Frank et al. (2018): Neuronal Network IVIVE"

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from "Defining toxicological tipping points in neuronal network development"

Christopher L. Frank, Jasmine P. Brown, Kathleen Wallace, John F. Wambaugh, Imran Shah, and Timothy J. Shafer

Toxicology and Applied Pharmacology 354 (2018) 81-93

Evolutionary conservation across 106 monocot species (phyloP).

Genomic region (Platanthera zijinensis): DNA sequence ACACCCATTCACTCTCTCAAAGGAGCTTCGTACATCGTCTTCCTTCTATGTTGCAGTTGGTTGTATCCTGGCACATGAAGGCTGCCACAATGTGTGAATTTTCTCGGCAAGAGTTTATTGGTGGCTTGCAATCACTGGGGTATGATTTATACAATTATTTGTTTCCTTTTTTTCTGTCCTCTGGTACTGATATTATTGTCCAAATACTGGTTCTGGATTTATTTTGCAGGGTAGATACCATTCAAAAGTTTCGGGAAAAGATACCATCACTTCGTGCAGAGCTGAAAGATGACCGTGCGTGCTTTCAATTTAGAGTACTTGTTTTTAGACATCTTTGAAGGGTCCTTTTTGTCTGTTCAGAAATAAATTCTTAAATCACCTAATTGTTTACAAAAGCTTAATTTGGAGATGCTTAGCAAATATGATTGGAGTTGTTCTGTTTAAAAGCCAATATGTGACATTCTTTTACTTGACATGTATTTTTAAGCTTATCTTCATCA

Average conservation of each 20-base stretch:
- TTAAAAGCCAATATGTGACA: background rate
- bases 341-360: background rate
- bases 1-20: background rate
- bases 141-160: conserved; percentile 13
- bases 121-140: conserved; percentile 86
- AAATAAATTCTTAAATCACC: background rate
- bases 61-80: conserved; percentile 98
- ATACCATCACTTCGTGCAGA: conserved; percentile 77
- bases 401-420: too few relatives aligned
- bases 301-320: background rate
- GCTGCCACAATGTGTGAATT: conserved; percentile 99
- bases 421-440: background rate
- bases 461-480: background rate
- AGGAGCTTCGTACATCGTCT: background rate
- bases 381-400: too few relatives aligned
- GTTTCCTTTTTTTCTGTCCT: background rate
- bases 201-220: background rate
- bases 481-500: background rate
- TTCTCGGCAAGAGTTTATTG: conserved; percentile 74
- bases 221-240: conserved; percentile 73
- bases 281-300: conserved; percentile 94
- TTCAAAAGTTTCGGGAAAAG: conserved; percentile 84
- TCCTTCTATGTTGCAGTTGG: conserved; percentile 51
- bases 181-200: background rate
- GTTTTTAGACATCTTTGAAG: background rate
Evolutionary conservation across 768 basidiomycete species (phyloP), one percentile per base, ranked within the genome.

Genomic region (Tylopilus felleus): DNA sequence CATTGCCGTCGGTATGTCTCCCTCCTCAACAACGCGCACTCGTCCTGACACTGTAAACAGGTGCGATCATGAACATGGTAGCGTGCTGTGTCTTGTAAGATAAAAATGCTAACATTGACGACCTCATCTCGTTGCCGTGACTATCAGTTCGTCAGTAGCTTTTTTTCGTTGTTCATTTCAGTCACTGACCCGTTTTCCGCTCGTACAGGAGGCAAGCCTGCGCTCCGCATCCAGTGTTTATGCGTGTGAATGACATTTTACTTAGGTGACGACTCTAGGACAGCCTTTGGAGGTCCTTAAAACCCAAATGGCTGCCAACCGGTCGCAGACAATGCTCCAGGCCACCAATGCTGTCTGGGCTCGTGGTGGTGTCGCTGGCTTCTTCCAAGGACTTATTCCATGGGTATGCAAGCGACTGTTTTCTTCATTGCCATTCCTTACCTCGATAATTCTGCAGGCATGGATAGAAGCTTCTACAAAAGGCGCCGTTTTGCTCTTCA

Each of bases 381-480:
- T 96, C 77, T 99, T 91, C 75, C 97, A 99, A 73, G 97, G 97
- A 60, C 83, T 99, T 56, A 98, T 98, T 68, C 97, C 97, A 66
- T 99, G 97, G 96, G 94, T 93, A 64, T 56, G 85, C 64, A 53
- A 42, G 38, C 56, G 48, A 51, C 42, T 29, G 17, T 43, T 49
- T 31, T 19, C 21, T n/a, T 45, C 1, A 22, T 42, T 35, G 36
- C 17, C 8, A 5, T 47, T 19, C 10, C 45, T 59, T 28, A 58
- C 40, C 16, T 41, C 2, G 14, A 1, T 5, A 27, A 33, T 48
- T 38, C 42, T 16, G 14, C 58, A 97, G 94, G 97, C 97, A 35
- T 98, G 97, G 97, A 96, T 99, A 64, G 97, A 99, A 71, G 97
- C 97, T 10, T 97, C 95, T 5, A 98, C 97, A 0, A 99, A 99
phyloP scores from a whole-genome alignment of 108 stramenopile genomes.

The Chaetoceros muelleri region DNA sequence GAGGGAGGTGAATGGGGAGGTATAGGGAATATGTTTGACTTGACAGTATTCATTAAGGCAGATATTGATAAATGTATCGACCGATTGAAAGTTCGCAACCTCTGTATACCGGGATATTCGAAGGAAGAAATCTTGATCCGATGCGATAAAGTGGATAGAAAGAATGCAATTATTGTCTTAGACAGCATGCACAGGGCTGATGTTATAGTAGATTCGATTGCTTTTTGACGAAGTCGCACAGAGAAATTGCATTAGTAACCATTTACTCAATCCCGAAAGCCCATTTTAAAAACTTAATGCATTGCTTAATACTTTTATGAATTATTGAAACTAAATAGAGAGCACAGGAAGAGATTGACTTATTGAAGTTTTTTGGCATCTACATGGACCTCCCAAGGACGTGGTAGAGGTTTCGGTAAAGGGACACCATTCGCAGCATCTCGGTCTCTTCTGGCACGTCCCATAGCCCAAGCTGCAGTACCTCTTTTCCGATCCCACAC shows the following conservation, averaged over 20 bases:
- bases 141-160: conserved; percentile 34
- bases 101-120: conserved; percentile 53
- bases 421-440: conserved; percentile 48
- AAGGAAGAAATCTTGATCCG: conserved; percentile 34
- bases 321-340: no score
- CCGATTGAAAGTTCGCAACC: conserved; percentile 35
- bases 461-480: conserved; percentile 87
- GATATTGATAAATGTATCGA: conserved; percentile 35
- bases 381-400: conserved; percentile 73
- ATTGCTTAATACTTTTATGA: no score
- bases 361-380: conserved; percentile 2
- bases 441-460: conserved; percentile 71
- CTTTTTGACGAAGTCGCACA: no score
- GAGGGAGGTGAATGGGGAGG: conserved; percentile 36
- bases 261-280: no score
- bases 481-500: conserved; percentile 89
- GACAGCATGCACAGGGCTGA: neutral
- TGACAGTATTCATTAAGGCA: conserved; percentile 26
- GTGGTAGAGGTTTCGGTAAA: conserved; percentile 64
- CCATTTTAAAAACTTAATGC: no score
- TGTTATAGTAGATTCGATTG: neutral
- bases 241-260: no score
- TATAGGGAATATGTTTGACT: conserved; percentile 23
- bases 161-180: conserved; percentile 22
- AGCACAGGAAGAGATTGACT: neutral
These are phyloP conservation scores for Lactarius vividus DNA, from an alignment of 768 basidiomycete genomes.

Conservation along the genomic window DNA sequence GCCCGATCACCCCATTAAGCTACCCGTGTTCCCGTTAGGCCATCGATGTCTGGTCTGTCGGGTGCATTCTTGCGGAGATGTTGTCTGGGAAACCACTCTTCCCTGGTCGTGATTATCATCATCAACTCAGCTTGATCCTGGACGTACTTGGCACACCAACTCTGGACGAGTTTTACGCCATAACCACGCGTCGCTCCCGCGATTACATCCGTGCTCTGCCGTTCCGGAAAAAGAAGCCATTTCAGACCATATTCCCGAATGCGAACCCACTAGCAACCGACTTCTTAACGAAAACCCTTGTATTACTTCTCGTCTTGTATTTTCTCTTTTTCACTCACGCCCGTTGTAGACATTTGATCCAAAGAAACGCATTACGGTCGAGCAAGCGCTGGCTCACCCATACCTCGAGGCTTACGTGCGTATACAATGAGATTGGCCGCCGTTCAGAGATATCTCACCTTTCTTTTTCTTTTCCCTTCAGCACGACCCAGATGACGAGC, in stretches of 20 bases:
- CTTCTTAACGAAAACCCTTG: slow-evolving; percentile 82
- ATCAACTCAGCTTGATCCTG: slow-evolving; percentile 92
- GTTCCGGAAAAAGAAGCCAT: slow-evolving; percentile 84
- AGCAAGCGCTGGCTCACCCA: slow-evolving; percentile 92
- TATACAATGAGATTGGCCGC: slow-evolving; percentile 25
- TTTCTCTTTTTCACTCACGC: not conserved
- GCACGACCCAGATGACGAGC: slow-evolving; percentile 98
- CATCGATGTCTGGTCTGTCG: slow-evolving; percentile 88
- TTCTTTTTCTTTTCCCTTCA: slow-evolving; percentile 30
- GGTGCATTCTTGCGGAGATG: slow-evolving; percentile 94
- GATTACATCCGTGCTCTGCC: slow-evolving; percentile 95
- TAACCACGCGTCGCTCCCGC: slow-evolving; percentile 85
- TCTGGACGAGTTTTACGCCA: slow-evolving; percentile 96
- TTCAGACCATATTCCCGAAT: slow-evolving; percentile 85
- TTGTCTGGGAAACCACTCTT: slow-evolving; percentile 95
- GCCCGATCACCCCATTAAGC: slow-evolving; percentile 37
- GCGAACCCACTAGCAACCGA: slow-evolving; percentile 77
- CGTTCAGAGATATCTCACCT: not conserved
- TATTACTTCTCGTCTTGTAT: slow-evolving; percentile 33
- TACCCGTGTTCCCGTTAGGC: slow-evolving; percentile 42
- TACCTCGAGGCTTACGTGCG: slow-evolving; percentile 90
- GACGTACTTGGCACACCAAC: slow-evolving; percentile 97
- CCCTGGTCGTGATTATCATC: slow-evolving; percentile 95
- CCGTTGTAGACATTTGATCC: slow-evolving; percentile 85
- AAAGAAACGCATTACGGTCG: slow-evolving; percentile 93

Measuring electrical activity of neural networks by microelectrode array (MEA) has recently shown promise for screening level assessments of chemical toxicity on network development and function. Important aspects of interneuronal communication can be quantified from a single MEA recording, including individual firing rates, coordinated bursting, and measures of network synchrony, providing rich datasets to evaluate chemical effects. Further, multiple recordings can be made from the same network, including during the formation of these networks in vitro. The ability to perform multiple recording sessions over the in vitro development of network activity may provide further insight into developmental effects of neurotoxicants. In the current study, a recently described MEA-based screen of 86 compounds in primary rat cortical cultures over 12 days in vitro was revisited to establish a framework that integrates all available primary measures of electrical activity from MEA recordings into a composite metric for deviation from normal activity (total scalar perturbation). Examining scalar perturbations over time and increasing concentration of compound allowed for definition of critical concentrations or "tipping points" at which the neural networks switched from recovery to non-recovery trajectories for 42 compounds. These tipping point concentrations occurred at predominantly lower concentrations than those causing overt cell viability loss or disrupting individual network parameters, suggesting tipping points may be a more sensitive measure of network functional loss. Comparing tipping points for six compounds with plasma concentrations known to cause developmental neurotoxicity in vivo demonstrated strong concordance and suggests there is potential for using tipping points for chemical prioritization.